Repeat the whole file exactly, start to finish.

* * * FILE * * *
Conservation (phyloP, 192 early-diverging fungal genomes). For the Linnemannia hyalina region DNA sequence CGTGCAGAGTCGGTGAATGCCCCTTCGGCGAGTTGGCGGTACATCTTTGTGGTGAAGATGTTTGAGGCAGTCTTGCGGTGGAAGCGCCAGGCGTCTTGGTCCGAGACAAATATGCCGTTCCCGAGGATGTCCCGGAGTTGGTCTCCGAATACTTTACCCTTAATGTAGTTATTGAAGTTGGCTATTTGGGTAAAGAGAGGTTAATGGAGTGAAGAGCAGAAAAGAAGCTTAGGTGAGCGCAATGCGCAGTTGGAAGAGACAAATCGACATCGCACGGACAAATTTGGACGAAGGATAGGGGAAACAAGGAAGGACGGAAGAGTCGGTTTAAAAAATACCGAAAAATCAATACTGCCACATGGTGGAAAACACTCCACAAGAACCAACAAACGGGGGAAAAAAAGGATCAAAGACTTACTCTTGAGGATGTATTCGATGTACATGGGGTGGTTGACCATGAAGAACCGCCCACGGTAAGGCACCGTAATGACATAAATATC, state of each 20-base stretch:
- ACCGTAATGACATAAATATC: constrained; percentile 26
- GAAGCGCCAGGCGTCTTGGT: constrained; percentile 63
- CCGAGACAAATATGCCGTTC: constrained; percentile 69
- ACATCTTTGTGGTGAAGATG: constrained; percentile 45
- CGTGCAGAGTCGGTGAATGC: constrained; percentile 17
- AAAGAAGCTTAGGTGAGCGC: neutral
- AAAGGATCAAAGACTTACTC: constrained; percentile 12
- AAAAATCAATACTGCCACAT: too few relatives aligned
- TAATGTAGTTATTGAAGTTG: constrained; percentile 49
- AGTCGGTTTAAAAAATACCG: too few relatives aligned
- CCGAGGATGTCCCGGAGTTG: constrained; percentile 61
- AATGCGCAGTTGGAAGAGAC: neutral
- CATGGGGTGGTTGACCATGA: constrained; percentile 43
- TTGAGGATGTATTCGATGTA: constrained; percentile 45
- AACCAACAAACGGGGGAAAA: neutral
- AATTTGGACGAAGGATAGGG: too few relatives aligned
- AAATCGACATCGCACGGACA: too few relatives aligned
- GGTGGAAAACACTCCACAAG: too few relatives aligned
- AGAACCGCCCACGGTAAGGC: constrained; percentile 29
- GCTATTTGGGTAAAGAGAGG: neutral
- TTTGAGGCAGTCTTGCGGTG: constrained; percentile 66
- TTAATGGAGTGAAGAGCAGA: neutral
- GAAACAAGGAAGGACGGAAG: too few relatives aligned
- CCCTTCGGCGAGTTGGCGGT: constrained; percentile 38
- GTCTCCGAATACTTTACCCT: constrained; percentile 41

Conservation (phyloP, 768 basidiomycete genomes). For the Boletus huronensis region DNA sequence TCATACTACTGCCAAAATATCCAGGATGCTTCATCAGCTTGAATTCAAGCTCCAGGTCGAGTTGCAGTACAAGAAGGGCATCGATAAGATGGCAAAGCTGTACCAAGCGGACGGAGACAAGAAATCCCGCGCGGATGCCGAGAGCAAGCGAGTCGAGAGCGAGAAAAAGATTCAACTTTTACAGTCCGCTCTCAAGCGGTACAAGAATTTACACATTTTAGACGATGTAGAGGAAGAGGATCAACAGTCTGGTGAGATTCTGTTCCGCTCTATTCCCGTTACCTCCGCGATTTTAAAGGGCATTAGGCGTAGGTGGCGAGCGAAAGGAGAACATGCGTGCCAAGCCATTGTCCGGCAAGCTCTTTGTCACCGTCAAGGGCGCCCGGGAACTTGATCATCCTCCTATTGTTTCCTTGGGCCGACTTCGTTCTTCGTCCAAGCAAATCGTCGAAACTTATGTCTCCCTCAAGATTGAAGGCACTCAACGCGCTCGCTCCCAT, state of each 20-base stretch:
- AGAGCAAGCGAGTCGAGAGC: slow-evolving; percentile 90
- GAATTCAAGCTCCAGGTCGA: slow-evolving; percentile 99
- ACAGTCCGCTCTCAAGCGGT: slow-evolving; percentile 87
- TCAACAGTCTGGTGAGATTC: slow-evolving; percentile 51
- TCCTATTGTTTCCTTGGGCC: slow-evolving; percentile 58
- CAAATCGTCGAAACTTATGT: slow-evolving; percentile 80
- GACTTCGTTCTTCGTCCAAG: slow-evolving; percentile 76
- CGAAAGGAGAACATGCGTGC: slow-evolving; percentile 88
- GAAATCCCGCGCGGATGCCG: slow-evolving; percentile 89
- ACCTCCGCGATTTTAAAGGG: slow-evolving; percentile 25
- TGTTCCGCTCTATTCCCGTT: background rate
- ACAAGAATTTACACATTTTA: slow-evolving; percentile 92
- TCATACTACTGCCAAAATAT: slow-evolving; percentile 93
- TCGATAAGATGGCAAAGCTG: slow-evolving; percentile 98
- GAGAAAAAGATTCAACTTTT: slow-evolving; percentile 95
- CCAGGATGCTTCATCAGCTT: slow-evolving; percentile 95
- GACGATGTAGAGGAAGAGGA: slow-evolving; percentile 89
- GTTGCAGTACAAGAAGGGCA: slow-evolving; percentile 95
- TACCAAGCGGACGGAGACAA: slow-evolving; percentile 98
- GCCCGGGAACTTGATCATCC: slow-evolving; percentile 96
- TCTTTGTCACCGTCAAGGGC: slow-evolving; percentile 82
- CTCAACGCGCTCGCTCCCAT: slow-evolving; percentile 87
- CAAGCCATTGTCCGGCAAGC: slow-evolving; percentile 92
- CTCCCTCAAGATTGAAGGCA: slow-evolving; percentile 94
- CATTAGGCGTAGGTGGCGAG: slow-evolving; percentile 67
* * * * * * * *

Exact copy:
Conservation (phyloP, 192 early-diverging fungal genomes). For the Linnemannia hyalina region DNA sequence CGTGCAGAGTCGGTGAATGCCCCTTCGGCGAGTTGGCGGTACATCTTTGTGGTGAAGATGTTTGAGGCAGTCTTGCGGTGGAAGCGCCAGGCGTCTTGGTCCGAGACAAATATGCCGTTCCCGAGGATGTCCCGGAGTTGGTCTCCGAATACTTTACCCTTAATGTAGTTATTGAAGTTGGCTATTTGGGTAAAGAGAGGTTAATGGAGTGAAGAGCAGAAAAGAAGCTTAGGTGAGCGCAATGCGCAGTTGGAAGAGACAAATCGACATCGCACGGACAAATTTGGACGAAGGATAGGGGAAACAAGGAAGGACGGAAGAGTCGGTTTAAAAAATACCGAAAAATCAATACTGCCACATGGTGGAAAACACTCCACAAGAACCAACAAACGGGGGAAAAAAAGGATCAAAGACTTACTCTTGAGGATGTATTCGATGTACATGGGGTGGTTGACCATGAAGAACCGCCCACGGTAAGGCACCGTAATGACATAAATATC, state of each 20-base stretch:
- ACCGTAATGACATAAATATC: constrained; percentile 26
- GAAGCGCCAGGCGTCTTGGT: constrained; percentile 63
- CCGAGACAAATATGCCGTTC: constrained; percentile 69
- ACATCTTTGTGGTGAAGATG: constrained; percentile 45
- CGTGCAGAGTCGGTGAATGC: constrained; percentile 17
- AAAGAAGCTTAGGTGAGCGC: neutral
- AAAGGATCAAAGACTTACTC: constrained; percentile 12
- AAAAATCAATACTGCCACAT: too few relatives aligned
- TAATGTAGTTATTGAAGTTG: constrained; percentile 49
- AGTCGGTTTAAAAAATACCG: too few relatives aligned
- CCGAGGATGTCCCGGAGTTG: constrained; percentile 61
- AATGCGCAGTTGGAAGAGAC: neutral
- CATGGGGTGGTTGACCATGA: constrained; percentile 43
- TTGAGGATGTATTCGATGTA: constrained; percentile 45
- AACCAACAAACGGGGGAAAA: neutral
- AATTTGGACGAAGGATAGGG: too few relatives aligned
- AAATCGACATCGCACGGACA: too few relatives aligned
- GGTGGAAAACACTCCACAAG: too few relatives aligned
- AGAACCGCCCACGGTAAGGC: constrained; percentile 29
- GCTATTTGGGTAAAGAGAGG: neutral
- TTTGAGGCAGTCTTGCGGTG: constrained; percentile 66
- TTAATGGAGTGAAGAGCAGA: neutral
- GAAACAAGGAAGGACGGAAG: too few relatives aligned
- CCCTTCGGCGAGTTGGCGGT: constrained; percentile 38
- GTCTCCGAATACTTTACCCT: constrained; percentile 41

Conservation (phyloP, 768 basidiomycete genomes). For the Boletus huronensis region DNA sequence TCATACTACTGCCAAAATATCCAGGATGCTTCATCAGCTTGAATTCAAGCTCCAGGTCGAGTTGCAGTACAAGAAGGGCATCGATAAGATGGCAAAGCTGTACCAAGCGGACGGAGACAAGAAATCCCGCGCGGATGCCGAGAGCAAGCGAGTCGAGAGCGAGAAAAAGATTCAACTTTTACAGTCCGCTCTCAAGCGGTACAAGAATTTACACATTTTAGACGATGTAGAGGAAGAGGATCAACAGTCTGGTGAGATTCTGTTCCGCTCTATTCCCGTTACCTCCGCGATTTTAAAGGGCATTAGGCGTAGGTGGCGAGCGAAAGGAGAACATGCGTGCCAAGCCATTGTCCGGCAAGCTCTTTGTCACCGTCAAGGGCGCCCGGGAACTTGATCATCCTCCTATTGTTTCCTTGGGCCGACTTCGTTCTTCGTCCAAGCAAATCGTCGAAACTTATGTCTCCCTCAAGATTGAAGGCACTCAACGCGCTCGCTCCCAT, state of each 20-base stretch:
- AGAGCAAGCGAGTCGAGAGC: slow-evolving; percentile 90
- GAATTCAAGCTCCAGGTCGA: slow-evolving; percentile 99
- ACAGTCCGCTCTCAAGCGGT: slow-evolving; percentile 87
- TCAACAGTCTGGTGAGATTC: slow-evolving; percentile 51
- TCCTATTGTTTCCTTGGGCC: slow-evolving; percentile 58
- CAAATCGTCGAAACTTATGT: slow-evolving; percentile 80
- GACTTCGTTCTTCGTCCAAG: slow-evolving; percentile 76
- CGAAAGGAGAACATGCGTGC: slow-evolving; percentile 88
- GAAATCCCGCGCGGATGCCG: slow-evolving; percentile 89
- ACCTCCGCGATTTTAAAGGG: slow-evolving; percentile 25
- TGTTCCGCTCTATTCCCGTT: background rate
- ACAAGAATTTACACATTTTA: slow-evolving; percentile 92
- TCATACTACTGCCAAAATAT: slow-evolving; percentile 93
- TCGATAAGATGGCAAAGCTG: slow-evolving; percentile 98
- GAGAAAAAGATTCAACTTTT: slow-evolving; percentile 95
- CCAGGATGCTTCATCAGCTT: slow-evolving; percentile 95
- GACGATGTAGAGGAAGAGGA: slow-evolving; percentile 89
- GTTGCAGTACAAGAAGGGCA: slow-evolving; percentile 95
- TACCAAGCGGACGGAGACAA: slow-evolving; percentile 98
- GCCCGGGAACTTGATCATCC: slow-evolving; percentile 96
- TCTTTGTCACCGTCAAGGGC: slow-evolving; percentile 82
- CTCAACGCGCTCGCTCCCAT: slow-evolving; percentile 87
- CAAGCCATTGTCCGGCAAGC: slow-evolving; percentile 92
- CTCCCTCAAGATTGAAGGCA: slow-evolving; percentile 94
- CATTAGGCGTAGGTGGCGAG: slow-evolving; percentile 67